Skip to main content



Rationale and Scope

The M.Phil in Comparative Politics and Political Theory would encourage research scholars to interrogate mainstream disciplinary practices and contribute towards making the corpus of political thought and practice truly global.

The rationale of the programme is to put theories of the 'political' in comparison within hitherto unfamiliar frames of reference, both from the global South, as well as from 'Western' philosophy and theory. We expect 'theory' to be grounded, and to be produced from within the location being studied, and hence, much work might involve the use of research methods across disciplines – ethnography, archival research, visual culture. Critique for us would imply also development of alternative arguments.

The study of political systems has for long relied on three broad types of analytical tools - structural functionalism of systems theory; political-economic interpretations of state and society; and the theory of the third world system and its dependency on first world developmental model. But as the Western hegemony in intellectual tools gets questioned, the presumed universality of its theories too has been facing the challenge of 'diversality' – Walter Mignolo's term expressing the universality of diversity. The critique of the foundational significance of western theory has drawn its sustenance from the ontological engagement with the diversity of knowledge worlds and the distinctive political thinking evident in its divergent manifestations, especially in the global South.  Our scope of 'comparison' therefore would be wide enough to include theories emerging from disparate experiences across the globe and not from Euro-American traditions alone.

The programme will aim at engaging with the world of political concepts and practices in comparative perspectives. Courses would focus on thought from the Global South as well as Indian thinking in particular, comparative understanding of nationalism as theory and practice; and thinking beyond the rational in politics. The Research Methods course would strive to offer students tools of critical comparison, and practical training in doing research. The Seminar Course would train students in writing skills, and help them to finalize their research topic by the end of the second semester.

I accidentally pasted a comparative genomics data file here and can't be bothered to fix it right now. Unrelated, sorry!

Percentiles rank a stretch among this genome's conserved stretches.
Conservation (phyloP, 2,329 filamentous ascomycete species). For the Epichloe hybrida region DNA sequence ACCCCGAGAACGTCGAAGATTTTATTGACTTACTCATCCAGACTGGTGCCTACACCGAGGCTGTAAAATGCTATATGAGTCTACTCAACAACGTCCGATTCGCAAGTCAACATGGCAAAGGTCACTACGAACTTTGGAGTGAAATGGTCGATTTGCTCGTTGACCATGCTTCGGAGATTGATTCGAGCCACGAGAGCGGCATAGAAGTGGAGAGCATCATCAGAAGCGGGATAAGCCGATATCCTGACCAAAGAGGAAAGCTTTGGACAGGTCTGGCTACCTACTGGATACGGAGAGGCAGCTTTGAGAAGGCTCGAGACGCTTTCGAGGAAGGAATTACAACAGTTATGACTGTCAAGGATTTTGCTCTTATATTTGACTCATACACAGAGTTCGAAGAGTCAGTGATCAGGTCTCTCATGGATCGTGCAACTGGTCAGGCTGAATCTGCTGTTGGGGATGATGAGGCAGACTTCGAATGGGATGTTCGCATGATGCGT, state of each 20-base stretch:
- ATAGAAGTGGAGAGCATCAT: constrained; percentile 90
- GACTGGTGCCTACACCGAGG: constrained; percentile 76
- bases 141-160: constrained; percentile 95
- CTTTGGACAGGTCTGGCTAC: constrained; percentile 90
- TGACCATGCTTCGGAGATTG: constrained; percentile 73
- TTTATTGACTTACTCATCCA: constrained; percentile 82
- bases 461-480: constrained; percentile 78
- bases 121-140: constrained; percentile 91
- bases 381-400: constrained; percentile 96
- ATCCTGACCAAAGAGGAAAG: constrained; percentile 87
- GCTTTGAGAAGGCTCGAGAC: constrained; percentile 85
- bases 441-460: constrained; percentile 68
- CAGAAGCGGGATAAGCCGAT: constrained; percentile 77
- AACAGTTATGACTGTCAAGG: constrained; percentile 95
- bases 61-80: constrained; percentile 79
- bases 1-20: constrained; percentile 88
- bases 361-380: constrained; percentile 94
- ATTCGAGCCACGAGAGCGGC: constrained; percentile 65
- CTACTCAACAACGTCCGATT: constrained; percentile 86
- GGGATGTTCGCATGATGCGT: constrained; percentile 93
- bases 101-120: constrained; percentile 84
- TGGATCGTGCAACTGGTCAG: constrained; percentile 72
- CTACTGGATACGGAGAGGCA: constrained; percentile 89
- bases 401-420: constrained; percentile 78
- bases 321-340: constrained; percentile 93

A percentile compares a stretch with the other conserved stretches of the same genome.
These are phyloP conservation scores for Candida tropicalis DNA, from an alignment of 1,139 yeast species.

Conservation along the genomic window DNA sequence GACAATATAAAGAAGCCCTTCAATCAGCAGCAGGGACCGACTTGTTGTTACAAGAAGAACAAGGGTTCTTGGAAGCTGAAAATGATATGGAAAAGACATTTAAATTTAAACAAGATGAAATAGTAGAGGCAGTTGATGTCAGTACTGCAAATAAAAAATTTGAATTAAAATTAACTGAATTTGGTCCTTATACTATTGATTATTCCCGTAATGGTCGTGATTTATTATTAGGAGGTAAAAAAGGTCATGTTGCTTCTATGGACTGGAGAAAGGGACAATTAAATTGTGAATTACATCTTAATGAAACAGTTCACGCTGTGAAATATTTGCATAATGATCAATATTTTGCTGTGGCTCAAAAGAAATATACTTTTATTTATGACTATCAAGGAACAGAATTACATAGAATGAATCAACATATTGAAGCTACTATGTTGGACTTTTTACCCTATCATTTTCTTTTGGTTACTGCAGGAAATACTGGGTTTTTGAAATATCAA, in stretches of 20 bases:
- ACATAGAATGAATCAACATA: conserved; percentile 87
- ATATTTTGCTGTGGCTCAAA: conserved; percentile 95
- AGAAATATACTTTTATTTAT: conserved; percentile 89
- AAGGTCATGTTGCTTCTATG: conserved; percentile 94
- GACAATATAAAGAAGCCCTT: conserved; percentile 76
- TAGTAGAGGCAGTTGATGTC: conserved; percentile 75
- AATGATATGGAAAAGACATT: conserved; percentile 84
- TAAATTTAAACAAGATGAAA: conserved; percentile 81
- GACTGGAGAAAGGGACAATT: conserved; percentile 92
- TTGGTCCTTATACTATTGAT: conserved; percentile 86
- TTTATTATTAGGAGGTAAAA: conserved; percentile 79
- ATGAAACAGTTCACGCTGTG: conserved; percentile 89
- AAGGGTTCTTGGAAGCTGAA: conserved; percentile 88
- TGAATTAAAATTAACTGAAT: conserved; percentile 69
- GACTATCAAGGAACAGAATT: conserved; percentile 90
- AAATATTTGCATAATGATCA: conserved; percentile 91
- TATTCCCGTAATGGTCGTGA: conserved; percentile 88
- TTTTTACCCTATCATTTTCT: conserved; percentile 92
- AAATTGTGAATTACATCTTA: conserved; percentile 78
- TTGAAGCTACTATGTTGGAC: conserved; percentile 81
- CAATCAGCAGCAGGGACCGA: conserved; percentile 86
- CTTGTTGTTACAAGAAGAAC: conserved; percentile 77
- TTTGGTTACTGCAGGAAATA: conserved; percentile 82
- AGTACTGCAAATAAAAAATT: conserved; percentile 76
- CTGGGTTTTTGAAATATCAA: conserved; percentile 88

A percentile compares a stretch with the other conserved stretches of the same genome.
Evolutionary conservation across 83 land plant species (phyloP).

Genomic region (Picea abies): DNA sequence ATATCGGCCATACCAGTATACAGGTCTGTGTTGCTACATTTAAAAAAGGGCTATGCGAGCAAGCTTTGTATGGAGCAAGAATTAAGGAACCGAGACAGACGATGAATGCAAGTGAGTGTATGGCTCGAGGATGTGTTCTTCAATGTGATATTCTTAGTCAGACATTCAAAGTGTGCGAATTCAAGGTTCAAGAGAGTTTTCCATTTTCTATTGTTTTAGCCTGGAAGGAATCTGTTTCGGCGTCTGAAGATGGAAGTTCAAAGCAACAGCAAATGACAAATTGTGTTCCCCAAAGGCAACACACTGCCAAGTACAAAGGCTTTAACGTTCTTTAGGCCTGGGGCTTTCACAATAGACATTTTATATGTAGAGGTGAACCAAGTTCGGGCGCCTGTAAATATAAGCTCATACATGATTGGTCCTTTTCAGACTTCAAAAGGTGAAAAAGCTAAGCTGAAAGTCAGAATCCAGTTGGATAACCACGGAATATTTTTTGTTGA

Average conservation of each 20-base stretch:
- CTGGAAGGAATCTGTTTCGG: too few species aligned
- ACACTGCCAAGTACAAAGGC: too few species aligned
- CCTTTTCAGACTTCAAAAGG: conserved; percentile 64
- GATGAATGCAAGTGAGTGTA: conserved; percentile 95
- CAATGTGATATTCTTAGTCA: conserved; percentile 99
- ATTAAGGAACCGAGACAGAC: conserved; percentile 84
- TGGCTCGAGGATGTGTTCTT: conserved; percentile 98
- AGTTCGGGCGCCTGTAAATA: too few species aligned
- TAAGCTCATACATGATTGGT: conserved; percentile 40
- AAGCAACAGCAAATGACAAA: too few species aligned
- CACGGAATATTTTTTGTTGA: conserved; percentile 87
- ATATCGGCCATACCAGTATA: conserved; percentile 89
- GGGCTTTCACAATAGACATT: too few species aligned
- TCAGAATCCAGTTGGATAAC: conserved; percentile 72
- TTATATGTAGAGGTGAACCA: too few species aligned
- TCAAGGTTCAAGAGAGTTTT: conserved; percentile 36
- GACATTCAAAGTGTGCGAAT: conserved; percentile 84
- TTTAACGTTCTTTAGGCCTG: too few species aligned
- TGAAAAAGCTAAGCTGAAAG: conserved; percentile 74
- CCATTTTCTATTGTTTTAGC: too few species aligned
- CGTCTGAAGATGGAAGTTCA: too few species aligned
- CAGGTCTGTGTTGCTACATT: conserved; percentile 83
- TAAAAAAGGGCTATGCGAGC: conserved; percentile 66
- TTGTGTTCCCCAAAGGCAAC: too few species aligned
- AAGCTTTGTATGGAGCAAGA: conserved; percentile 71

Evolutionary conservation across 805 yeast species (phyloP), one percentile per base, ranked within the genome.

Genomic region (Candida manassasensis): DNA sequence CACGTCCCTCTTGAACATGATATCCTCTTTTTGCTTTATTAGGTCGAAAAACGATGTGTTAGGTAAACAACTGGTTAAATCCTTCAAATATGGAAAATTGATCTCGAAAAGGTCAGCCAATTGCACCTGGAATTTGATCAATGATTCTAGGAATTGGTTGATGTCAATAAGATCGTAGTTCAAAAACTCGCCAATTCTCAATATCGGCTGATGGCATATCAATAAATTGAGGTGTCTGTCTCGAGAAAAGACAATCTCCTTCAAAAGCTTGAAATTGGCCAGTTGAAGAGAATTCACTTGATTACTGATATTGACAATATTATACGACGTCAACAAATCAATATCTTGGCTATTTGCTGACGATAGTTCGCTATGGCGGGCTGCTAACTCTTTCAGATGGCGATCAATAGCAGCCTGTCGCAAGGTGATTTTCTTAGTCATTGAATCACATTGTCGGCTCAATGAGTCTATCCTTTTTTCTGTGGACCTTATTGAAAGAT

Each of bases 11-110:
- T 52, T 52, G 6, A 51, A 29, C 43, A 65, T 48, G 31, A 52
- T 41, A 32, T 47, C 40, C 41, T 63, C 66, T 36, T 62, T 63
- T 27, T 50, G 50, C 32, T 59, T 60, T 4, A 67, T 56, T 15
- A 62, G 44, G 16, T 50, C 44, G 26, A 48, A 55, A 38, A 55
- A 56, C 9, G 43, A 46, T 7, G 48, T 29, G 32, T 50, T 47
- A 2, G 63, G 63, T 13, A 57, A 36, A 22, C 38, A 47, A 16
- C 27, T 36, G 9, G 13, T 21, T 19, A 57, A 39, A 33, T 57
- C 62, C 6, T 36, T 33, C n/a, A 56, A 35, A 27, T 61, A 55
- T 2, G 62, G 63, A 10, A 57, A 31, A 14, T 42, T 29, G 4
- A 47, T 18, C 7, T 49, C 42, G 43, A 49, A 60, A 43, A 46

Structure of M.Phil programme

Total number of credits – 24

Dissertation – 9 credits + Course work 15 credits

Course Work – 15 Credits for 5 courses - 3 credits per course.

2 compulsory courses + 3 optional courses


Compulsory courses

CP 601 Research Methods

CP 602 Seminar Course


Optional Courses

CP 651N Comparing the Political: Concepts and Practices – Dr Mollica Dastider

CP 652 Counter-hegemonic Thought in the Global South – Prof Nivedita Menon/Prof PK Datta

CP 653 Theorizing Politics beyond the Rational – Dr Mohinder Singh

CP 654N New Perspectives in Nationalism – Dr. Ravi Rameshchandra Shukla

CP 655N Political Economy of the Modern Prison – Dr. Jyoti Bhosale


A warm welcome to the modified and updated website of the Centre for East Asian Studies. The East Asian region has been at the forefront of several path-breaking changes since 1970s beginning with the redefining the development architecture with its State-led development model besides emerging as a major region in the global politics and a key hub of the sophisticated technologies. The Centre is one of the thirteen Centres of the School of International Studies, Jawaharlal Nehru University, New Delhi that provides a holistic understanding of the region.

Initially, established as a Centre for Chinese and Japanese Studies, it subsequently grew to include Korean Studies as well. At present there are eight faculty members in the Centre. Several distinguished faculty who have now retired include the late Prof. Gargi Dutt, Prof. P.A.N. Murthy, Prof. G.P. Deshpande, Dr. Nranarayan Das, Prof. R.R. Krishnan and Prof. K.V. Kesavan. Besides, Dr. Madhu Bhalla served at the Centre in Chinese Studies Programme during 1994-2006. In addition, Ms. Kamlesh Jain and Dr. M. M. Kunju served the Centre as the Documentation Officers in Chinese and Japanese Studies respectively.

The academic curriculum covers both modern and contemporary facets of East Asia as each scholar specializes in an area of his/her interest in the region. The integrated course involves two semesters of classes at the M. Phil programme and a dissertation for the M. Phil and a thesis for Ph. D programme respectively. The central objective is to impart an interdisciplinary knowledge and understanding of history, foreign policy, government and politics, society and culture and political economy of the respective areas. Students can explore new and emerging themes such as East Asian regionalism, the evolving East Asian Community, the rise of China, resurgence of Japan and the prospects for reunification of the Korean peninsula. Additionally, the Centre lays great emphasis on the building of language skills. The background of scholars includes mostly from the social science disciplines; History, Political Science, Economics, Sociology, International Relations and language.

Several students of the centre have been recipients of prestigious research fellowships awarded by Japan Foundation, Mombusho (Ministry of Education, Government of Japan), Saburo Okita Memorial Fellowship, Nippon Foundation, Korea Foundation, Nehru Memorial Fellowship, and Fellowship from the Chinese and Taiwanese Governments. Besides, students from Japan receive fellowship from the Indian Council of Cultural Relations.